Never, Rarely, Sometimes, Always
With stunning performances from two completely genuine young leads, this is a movie people will talk about all year.
Playing a self-banished, agoraphobic recluse, Naomi Watts delivers a disquieting, mostly one-woman performance in writer/director Alistair Banks Griffin’s “The Wolf Hour.” It’s a drab vision of mental struggle that owes all of its limited draw to its lead—you can’t imagine spending those 90 or so grimy and claustrophobic minutes with anyone other than Watts. But then again, if it’s a sense of nightmarish, escalating disorientation you are after, you could instead be watching the surreal “Mulholland Drive,” with proven proficiency in tapping into Watts’ appealing dark side. There are times Griffin nears that raw madness (with a little “The Shining” mixed in for good measure), once again, entirely thanks to Watts’ dedication. But on the whole, his indecisive “The Wolf Hour” tick-tocks its way to an underwhelming finale. And when it gets there, the most shocking realization you’ll have is how forgettable an affair it all has been.
It’s a shame, because Griffin sets his neo-noir-adjacent psychological thriller in one of the most cinematically juicy eras and locales in American history. We are in the summer of 1977, cramped inside a grubby apartment in a South Bronx walkup that has seen better days. Outside, the .44 caliber killer, Son of Sam, is looming large, the heat is sweltering and somewhere in the city, Travis Bickle is still driving his taxi while the infamous blackout of July ’77 bides its time. But we don’t see any of that however, and settle instead for a diminutive microcosm of the period within the confines of writer June Leigh’s (Watts) apartment, a roomy-ish (by New York standards) living quarter with a view, which used to belong to the author’s grandmother.
Mercifully, Kaet McAnneny’s production design does a fine enough job injecting this mostly indoors-set picture with a real sense of time and place. Amid all the piles of books, dusty nooks and crannies and a mucky kitchen, June watches this “Drop Dead”-era world go by behind her dirt-encrusted windows. Police sirens are constantly within her earshot and the Twin Towers are still erect in her eyesight. If only this once-celebrated counterculture figure could just step outside. But she had decided to lock herself in and put a stop to the troubles she’s caused after one of her successful books destroyed her family. If she never leaves, June figures, she can’t do any further harm. But what if someone is trying to hurt her instead? There are certainly enough clues, the chief of them being an unknown someone incessantly buzzing her intercom to never answer back.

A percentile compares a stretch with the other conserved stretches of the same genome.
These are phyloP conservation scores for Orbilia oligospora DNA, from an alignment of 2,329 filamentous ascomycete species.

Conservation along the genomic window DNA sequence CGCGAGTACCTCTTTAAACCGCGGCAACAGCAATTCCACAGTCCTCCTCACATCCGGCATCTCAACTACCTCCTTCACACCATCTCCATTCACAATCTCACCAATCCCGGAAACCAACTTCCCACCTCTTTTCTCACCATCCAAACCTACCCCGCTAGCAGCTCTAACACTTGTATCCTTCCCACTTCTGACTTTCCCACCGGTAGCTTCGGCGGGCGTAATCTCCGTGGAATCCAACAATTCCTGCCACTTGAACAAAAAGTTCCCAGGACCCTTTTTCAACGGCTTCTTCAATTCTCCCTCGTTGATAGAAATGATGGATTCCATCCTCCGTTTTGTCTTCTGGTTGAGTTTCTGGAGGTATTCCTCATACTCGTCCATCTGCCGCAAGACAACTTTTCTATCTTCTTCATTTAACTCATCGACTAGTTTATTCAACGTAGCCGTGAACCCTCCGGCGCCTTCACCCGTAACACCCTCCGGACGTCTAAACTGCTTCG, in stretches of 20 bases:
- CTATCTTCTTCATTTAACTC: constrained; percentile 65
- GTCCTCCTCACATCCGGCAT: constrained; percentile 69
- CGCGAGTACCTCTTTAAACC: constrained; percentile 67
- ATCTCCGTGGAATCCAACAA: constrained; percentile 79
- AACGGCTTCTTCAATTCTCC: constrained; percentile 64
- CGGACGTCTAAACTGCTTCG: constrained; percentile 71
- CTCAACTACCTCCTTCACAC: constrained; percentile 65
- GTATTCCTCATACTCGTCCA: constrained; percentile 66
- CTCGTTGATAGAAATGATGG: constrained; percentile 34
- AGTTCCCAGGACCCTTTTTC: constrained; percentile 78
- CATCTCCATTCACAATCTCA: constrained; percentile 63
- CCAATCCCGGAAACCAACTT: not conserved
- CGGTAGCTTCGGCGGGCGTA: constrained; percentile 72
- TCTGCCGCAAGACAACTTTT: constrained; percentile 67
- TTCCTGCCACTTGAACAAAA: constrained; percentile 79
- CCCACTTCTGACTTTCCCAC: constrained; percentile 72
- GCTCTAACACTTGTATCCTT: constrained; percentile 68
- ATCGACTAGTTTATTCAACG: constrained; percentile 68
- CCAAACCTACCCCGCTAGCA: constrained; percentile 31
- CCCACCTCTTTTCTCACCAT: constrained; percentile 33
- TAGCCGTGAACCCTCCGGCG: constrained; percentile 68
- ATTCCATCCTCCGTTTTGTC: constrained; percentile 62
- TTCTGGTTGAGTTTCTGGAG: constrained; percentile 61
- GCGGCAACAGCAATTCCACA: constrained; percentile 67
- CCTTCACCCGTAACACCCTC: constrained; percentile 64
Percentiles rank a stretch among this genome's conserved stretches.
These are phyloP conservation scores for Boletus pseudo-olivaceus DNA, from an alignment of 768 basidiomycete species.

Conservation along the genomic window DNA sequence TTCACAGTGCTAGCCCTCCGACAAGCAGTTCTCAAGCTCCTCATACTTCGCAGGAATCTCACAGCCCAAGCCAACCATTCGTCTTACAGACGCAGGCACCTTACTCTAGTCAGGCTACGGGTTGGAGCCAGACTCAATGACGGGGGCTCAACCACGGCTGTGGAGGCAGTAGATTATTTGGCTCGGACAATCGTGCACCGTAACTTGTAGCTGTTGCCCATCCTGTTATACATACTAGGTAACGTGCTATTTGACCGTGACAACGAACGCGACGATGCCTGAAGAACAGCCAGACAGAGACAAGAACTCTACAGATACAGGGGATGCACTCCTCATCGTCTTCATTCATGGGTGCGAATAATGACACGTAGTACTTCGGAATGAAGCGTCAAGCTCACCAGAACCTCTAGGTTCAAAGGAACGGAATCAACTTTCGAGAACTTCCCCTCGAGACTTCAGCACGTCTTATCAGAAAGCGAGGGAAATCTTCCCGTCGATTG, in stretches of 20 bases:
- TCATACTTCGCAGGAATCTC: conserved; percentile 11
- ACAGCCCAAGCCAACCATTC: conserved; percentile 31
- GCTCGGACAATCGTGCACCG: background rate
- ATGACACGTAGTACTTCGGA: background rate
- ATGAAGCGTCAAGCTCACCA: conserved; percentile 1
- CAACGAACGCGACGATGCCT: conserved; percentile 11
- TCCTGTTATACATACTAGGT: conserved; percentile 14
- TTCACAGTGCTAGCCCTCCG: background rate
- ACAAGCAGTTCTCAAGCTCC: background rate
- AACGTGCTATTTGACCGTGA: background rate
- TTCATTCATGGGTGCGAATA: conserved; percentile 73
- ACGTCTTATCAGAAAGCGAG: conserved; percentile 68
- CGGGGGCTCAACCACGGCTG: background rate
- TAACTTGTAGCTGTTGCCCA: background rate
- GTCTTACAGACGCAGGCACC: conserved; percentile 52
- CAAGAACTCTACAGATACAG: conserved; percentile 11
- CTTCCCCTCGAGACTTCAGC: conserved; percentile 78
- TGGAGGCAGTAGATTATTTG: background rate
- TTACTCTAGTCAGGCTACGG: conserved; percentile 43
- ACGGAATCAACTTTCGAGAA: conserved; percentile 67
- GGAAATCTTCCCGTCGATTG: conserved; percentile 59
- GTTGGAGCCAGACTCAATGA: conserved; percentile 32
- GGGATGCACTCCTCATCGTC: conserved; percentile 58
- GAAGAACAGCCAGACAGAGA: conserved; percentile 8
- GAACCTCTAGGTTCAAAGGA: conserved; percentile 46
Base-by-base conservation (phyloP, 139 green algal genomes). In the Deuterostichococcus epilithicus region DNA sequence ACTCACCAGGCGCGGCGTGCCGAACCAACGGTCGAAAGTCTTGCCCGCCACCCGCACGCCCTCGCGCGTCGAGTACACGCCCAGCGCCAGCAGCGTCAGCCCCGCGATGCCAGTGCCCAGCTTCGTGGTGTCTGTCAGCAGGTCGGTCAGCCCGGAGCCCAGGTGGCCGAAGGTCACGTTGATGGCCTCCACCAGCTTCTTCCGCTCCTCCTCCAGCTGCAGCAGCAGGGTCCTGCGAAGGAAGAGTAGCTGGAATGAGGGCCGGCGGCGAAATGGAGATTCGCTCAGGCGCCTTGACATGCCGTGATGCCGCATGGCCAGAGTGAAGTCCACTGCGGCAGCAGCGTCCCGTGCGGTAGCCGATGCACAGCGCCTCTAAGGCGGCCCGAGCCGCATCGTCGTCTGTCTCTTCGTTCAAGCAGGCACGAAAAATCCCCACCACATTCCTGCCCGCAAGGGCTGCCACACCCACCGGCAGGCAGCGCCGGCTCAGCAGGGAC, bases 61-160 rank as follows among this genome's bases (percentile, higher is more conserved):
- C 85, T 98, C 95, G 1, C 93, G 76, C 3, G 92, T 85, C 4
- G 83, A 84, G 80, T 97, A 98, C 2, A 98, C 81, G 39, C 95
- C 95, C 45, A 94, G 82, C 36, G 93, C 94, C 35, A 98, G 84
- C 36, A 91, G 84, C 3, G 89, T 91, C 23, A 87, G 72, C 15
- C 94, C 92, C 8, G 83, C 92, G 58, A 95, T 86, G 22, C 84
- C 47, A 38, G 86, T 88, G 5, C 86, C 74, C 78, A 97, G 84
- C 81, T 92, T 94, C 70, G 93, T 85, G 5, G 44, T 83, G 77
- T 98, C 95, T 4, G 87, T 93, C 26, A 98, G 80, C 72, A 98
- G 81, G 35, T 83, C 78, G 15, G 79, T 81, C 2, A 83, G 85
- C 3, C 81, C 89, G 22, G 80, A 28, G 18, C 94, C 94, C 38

We never really know how long June has been living like this, though the mountainous trash bags scattered in her apartment (which you can almost smell) and Watts’ sweaty breathlessness offer clues that it’s been a while, to say the least. Every now and then, other people walk in and out of the story to release us from mind-numbing monotony, like a concerned but supportive sister (played amicably by Jennifer Ehle), an opportunistic delivery guy/hustler (the always memorable rising star Kelvin Harrison Jr.), a creepy cop and a self-professed midnight cowboy (Emory Cohen of “Brooklyn”), who helps amplify the tension when boredom starts to take over.
The finest (and predictably, the most distressing) segment of “The Wolf Hour” arrives when lights get wiped out across the city. Griffin plays the well-known, violent and chaotic beats of the historical occurrence with impressive believability, aided by Khalid Mohtaseb’s cinematography that accentuates shadows and light flickers with gritty texture. Yet Griffin’s film never really gets anywhere revelatory. Worse, it doesn’t seem to want to. Like the sheltered loner at its center, “The Wolf Hour” feels jailed amongst a string of half-realized ideas, too intimidated to step outside and tackle them head-on.
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